“Caesars’ capital structure is unsustainable,” S&P credit analysts Melissa Long and Stephen Pagano wrote in a note today. “The company is burning cash to fund capital expenditures and interest payments, and we expect the company will need additional liquidity in 2015 to cover interest, capital expenditures, and debt maturities.”
The largest owner of casinos in the U.S. has struggled to reconcile its debt load with consumers curbing their discretionary spending since the Las Vegas-based company was purchased in a $30.7 billion leveraged buyout by Apollo Global Management LLC and TPG Capital in 2008. Caesars has since sold assets, bought back debt at a discount, sold stock to the public and refinanced loans.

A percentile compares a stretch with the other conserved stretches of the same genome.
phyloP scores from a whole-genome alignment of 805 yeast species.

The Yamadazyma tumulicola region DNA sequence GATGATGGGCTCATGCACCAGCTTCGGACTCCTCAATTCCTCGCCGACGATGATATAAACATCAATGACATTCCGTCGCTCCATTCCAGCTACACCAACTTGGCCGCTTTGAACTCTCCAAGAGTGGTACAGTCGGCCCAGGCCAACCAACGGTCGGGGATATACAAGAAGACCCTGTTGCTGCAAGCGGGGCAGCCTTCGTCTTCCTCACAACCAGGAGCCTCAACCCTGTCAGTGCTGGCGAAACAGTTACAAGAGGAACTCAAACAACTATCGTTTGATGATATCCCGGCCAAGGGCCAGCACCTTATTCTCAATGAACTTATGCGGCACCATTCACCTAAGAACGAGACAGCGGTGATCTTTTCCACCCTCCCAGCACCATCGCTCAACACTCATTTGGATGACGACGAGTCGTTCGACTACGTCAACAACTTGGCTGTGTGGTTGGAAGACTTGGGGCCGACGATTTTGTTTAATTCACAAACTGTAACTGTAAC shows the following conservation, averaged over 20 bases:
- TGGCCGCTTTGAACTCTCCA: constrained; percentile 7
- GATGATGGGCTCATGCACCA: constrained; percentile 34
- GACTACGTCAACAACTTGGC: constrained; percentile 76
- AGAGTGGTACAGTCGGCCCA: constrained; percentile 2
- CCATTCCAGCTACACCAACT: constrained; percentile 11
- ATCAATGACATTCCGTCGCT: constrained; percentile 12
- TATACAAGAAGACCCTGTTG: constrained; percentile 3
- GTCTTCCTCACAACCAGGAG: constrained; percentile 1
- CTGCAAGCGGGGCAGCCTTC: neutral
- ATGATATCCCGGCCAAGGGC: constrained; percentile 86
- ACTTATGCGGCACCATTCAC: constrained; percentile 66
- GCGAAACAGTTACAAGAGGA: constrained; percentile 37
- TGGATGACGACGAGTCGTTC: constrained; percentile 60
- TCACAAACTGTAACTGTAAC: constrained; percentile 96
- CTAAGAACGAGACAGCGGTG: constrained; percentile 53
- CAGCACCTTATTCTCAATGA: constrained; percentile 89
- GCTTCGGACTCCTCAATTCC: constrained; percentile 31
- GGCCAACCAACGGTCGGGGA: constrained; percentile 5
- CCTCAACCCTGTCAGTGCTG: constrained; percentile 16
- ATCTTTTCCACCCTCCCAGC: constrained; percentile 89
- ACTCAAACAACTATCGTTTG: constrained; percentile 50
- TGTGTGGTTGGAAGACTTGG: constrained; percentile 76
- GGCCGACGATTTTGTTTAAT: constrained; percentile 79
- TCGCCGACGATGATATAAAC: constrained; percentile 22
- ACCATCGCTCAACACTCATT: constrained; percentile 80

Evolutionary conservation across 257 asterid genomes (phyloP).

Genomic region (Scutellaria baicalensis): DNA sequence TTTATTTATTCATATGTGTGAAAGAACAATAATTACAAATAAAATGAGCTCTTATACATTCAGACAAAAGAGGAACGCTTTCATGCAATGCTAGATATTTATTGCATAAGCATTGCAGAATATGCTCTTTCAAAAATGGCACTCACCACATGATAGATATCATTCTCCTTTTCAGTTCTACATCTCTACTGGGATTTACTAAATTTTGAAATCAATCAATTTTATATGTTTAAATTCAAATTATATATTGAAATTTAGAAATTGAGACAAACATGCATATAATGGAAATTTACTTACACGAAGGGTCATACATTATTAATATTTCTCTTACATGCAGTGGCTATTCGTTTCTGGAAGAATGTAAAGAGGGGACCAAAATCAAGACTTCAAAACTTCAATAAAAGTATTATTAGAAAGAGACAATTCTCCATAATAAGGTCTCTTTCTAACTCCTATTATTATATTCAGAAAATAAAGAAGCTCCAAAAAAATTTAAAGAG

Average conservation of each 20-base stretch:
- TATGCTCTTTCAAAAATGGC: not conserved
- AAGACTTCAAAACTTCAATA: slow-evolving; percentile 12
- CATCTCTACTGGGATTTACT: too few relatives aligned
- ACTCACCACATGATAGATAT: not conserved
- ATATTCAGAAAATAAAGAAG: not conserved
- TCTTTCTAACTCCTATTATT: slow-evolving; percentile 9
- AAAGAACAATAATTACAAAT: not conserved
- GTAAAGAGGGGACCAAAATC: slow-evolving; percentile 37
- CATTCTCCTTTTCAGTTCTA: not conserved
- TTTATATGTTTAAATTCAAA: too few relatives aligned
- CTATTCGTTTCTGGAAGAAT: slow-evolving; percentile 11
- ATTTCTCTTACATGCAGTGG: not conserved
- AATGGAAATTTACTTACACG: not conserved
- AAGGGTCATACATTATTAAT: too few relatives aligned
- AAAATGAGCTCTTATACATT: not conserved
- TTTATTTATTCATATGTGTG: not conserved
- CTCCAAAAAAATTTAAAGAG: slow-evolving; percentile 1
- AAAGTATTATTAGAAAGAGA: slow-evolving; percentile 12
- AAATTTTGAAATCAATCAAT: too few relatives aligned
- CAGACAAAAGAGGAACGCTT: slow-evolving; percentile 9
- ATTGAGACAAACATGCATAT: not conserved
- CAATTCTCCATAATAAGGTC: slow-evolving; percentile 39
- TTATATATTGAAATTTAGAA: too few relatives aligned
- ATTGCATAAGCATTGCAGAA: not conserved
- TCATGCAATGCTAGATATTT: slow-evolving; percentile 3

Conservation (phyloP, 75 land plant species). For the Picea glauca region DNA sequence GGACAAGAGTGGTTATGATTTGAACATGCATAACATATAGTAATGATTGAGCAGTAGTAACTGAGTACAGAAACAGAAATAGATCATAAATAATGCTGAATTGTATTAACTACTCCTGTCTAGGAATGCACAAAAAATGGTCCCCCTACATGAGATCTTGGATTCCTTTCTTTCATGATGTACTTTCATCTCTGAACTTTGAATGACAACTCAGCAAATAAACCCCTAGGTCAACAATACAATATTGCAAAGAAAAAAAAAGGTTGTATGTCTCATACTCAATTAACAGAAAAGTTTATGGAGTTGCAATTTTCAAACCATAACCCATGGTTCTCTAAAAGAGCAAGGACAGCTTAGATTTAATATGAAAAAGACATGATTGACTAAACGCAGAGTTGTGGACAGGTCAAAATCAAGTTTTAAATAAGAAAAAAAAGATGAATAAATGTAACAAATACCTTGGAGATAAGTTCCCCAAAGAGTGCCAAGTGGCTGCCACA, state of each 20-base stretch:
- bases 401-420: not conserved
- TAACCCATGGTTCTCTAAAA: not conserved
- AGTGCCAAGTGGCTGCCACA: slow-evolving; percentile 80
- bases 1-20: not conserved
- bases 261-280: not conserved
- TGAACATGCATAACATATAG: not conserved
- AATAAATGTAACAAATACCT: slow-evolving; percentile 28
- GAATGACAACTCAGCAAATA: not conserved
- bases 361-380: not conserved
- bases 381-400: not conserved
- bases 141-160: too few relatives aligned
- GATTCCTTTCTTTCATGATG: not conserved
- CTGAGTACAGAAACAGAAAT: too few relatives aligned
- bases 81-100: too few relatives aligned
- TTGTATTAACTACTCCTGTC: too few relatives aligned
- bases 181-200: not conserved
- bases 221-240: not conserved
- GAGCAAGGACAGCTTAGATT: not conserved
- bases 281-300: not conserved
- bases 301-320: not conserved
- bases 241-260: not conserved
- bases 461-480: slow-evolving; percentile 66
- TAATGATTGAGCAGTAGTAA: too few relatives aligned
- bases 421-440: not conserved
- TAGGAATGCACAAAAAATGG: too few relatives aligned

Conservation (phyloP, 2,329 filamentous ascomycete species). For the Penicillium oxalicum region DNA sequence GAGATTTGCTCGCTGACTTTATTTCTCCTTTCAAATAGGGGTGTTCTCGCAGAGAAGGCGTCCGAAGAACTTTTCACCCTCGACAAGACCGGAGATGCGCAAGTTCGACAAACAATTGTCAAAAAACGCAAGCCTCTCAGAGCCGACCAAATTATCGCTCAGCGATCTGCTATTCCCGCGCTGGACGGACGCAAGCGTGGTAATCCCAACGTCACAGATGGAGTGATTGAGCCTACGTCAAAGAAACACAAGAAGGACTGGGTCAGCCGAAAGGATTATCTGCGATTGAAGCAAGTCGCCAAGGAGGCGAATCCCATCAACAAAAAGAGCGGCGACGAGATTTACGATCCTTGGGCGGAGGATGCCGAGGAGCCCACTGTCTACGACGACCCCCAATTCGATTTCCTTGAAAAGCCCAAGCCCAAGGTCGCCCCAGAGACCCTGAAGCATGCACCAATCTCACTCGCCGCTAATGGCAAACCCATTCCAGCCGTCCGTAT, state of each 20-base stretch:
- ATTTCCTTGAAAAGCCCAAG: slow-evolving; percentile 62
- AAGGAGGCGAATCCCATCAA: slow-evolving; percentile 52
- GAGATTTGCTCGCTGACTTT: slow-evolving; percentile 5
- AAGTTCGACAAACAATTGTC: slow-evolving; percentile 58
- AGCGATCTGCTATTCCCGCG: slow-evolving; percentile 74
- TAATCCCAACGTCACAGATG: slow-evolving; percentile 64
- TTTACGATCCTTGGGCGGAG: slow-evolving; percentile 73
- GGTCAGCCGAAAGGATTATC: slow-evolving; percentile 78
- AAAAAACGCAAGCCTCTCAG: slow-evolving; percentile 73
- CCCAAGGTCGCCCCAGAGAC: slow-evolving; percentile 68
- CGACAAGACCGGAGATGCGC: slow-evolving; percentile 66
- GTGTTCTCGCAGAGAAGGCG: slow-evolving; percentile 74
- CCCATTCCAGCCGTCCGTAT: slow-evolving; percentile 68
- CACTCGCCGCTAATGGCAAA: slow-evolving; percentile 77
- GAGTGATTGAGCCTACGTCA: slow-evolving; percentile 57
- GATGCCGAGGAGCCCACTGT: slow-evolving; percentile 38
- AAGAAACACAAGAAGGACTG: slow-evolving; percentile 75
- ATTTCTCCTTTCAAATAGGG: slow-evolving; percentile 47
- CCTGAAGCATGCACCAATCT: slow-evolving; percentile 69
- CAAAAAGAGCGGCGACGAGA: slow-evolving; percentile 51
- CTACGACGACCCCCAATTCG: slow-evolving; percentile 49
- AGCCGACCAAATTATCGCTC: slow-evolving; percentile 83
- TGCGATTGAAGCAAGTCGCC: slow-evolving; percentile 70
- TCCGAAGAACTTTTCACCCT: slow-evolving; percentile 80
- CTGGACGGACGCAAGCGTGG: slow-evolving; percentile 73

Caesars’ plan to sell four properties to its affiliate Caesars Growth Partners LLC for $2.2 billion “is the first of a series of steps, which could include exchange offers, that Caesars is likely to undertake in 2014” to address its capital structure, the analysts wrote. Some debt holders are challenging that transaction as fraudulent.
S&P lowered its estimate of recoveries for holders of the operating company’s first-lien debt to between 50 percent and 70 percent, down from an earlier range of 70 percent to 90 percent.
Caesars will go through more than $1.2 billion in cash this year to meet about $3 billion in fixed expenses, the analysts wrote. The casino company probably won’t be able to meet fixed charges of about $3.5 billion next year, they said.
The company burned $730.5 million in cash last year, from $497.5 million the year before and $149.4 million in 2011, according to data compiled by Bloomberg.
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